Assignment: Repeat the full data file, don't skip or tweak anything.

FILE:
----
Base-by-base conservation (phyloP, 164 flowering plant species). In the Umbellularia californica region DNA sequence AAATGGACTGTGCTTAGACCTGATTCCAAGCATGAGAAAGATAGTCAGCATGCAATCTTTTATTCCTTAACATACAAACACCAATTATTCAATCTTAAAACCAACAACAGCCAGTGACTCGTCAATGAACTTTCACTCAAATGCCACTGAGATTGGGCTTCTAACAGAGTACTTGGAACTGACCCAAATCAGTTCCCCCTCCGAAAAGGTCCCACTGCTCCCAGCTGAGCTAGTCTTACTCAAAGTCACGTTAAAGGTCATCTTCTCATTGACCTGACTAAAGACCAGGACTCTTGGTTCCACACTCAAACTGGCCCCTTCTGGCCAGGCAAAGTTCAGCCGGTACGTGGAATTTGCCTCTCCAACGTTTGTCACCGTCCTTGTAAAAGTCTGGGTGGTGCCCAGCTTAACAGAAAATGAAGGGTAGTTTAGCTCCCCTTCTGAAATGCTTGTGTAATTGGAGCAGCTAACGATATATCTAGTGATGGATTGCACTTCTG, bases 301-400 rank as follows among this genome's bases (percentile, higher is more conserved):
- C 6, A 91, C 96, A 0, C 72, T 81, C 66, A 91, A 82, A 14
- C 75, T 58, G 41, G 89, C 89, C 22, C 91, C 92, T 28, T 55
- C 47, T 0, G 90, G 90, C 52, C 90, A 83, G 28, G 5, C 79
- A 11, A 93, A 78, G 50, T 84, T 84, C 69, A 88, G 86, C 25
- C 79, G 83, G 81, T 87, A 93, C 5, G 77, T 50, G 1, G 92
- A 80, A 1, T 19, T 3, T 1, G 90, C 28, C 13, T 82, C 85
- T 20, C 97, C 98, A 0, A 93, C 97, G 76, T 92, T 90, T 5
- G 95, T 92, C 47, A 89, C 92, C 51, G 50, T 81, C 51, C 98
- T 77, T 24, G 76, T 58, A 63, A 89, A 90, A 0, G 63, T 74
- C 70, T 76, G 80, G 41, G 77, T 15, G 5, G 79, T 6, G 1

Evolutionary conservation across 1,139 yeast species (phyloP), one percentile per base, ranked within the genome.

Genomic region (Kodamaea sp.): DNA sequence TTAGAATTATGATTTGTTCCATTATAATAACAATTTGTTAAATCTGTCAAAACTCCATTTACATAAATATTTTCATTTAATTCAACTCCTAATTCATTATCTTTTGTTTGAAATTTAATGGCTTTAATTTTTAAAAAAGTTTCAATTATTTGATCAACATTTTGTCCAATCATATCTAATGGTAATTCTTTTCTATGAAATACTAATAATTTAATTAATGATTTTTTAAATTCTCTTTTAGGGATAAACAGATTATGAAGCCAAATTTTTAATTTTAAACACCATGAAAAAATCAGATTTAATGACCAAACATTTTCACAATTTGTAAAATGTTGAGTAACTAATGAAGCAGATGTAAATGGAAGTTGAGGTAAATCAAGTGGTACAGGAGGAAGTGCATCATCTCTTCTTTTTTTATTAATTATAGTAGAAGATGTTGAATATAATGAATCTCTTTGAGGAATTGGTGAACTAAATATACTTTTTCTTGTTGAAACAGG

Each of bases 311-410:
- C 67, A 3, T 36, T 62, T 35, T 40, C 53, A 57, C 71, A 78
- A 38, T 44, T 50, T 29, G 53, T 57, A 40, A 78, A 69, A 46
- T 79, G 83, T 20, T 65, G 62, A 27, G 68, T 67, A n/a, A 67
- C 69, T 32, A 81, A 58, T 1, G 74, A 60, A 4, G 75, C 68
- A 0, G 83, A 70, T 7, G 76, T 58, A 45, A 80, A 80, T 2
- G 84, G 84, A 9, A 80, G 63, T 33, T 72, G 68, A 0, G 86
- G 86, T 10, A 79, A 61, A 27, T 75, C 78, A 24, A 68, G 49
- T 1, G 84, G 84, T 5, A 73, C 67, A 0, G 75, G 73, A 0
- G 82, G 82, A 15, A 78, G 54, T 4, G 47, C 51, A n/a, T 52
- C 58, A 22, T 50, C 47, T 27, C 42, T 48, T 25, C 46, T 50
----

Base-by-base conservation (phyloP, 164 flowering plant species). In the Umbellularia californica region DNA sequence AAATGGACTGTGCTTAGACCTGATTCCAAGCATGAGAAAGATAGTCAGCATGCAATCTTTTATTCCTTAACATACAAACACCAATTATTCAATCTTAAAACCAACAACAGCCAGTGACTCGTCAATGAACTTTCACTCAAATGCCACTGAGATTGGGCTTCTAACAGAGTACTTGGAACTGACCCAAATCAGTTCCCCCTCCGAAAAGGTCCCACTGCTCCCAGCTGAGCTAGTCTTACTCAAAGTCACGTTAAAGGTCATCTTCTCATTGACCTGACTAAAGACCAGGACTCTTGGTTCCACACTCAAACTGGCCCCTTCTGGCCAGGCAAAGTTCAGCCGGTACGTGGAATTTGCCTCTCCAACGTTTGTCACCGTCCTTGTAAAAGTCTGGGTGGTGCCCAGCTTAACAGAAAATGAAGGGTAGTTTAGCTCCCCTTCTGAAATGCTTGTGTAATTGGAGCAGCTAACGATATATCTAGTGATGGATTGCACTTCTG, bases 301-400 rank as follows among this genome's bases (percentile, higher is more conserved):
- C 6, A 91, C 96, A 0, C 72, T 81, C 66, A 91, A 82, A 14
- C 75, T 58, G 41, G 89, C 89, C 22, C 91, C 92, T 28, T 55
- C 47, T 0, G 90, G 90, C 52, C 90, A 83, G 28, G 5, C 79
- A 11, A 93, A 78, G 50, T 84, T 84, C 69, A 88, G 86, C 25
- C 79, G 83, G 81, T 87, A 93, C 5, G 77, T 50, G 1, G 92
- A 80, A 1, T 19, T 3, T 1, G 90, C 28, C 13, T 82, C 85
- T 20, C 97, C 98, A 0, A 93, C 97, G 76, T 92, T 90, T 5
- G 95, T 92, C 47, A 89, C 92, C 51, G 50, T 81, C 51, C 98
- T 77, T 24, G 76, T 58, A 63, A 89, A 90, A 0, G 63, T 74
- C 70, T 76, G 80, G 41, G 77, T 15, G 5, G 79, T 6, G 1

Evolutionary conservation across 1,139 yeast species (phyloP), one percentile per base, ranked within the genome.

Genomic region (Kodamaea sp.): DNA sequence TTAGAATTATGATTTGTTCCATTATAATAACAATTTGTTAAATCTGTCAAAACTCCATTTACATAAATATTTTCATTTAATTCAACTCCTAATTCATTATCTTTTGTTTGAAATTTAATGGCTTTAATTTTTAAAAAAGTTTCAATTATTTGATCAACATTTTGTCCAATCATATCTAATGGTAATTCTTTTCTATGAAATACTAATAATTTAATTAATGATTTTTTAAATTCTCTTTTAGGGATAAACAGATTATGAAGCCAAATTTTTAATTTTAAACACCATGAAAAAATCAGATTTAATGACCAAACATTTTCACAATTTGTAAAATGTTGAGTAACTAATGAAGCAGATGTAAATGGAAGTTGAGGTAAATCAAGTGGTACAGGAGGAAGTGCATCATCTCTTCTTTTTTTATTAATTATAGTAGAAGATGTTGAATATAATGAATCTCTTTGAGGAATTGGTGAACTAAATATACTTTTTCTTGTTGAAACAGG

Each of bases 311-410:
- C 67, A 3, T 36, T 62, T 35, T 40, C 53, A 57, C 71, A 78
- A 38, T 44, T 50, T 29, G 53, T 57, A 40, A 78, A 69, A 46
- T 79, G 83, T 20, T 65, G 62, A 27, G 68, T 67, A n/a, A 67
- C 69, T 32, A 81, A 58, T 1, G 74, A 60, A 4, G 75, C 68
- A 0, G 83, A 70, T 7, G 76, T 58, A 45, A 80, A 80, T 2
- G 84, G 84, A 9, A 80, G 63, T 33, T 72, G 68, A 0, G 86
- G 86, T 10, A 79, A 61, A 27, T 75, C 78, A 24, A 68, G 49
- T 1, G 84, G 84, T 5, A 73, C 67, A 0, G 75, G 73, A 0
- G 82, G 82, A 15, A 78, G 54, T 4, G 47, C 51, A n/a, T 52
- C 58, A 22, T 50, C 47, T 27, C 42, T 48, T 25, C 46, T 50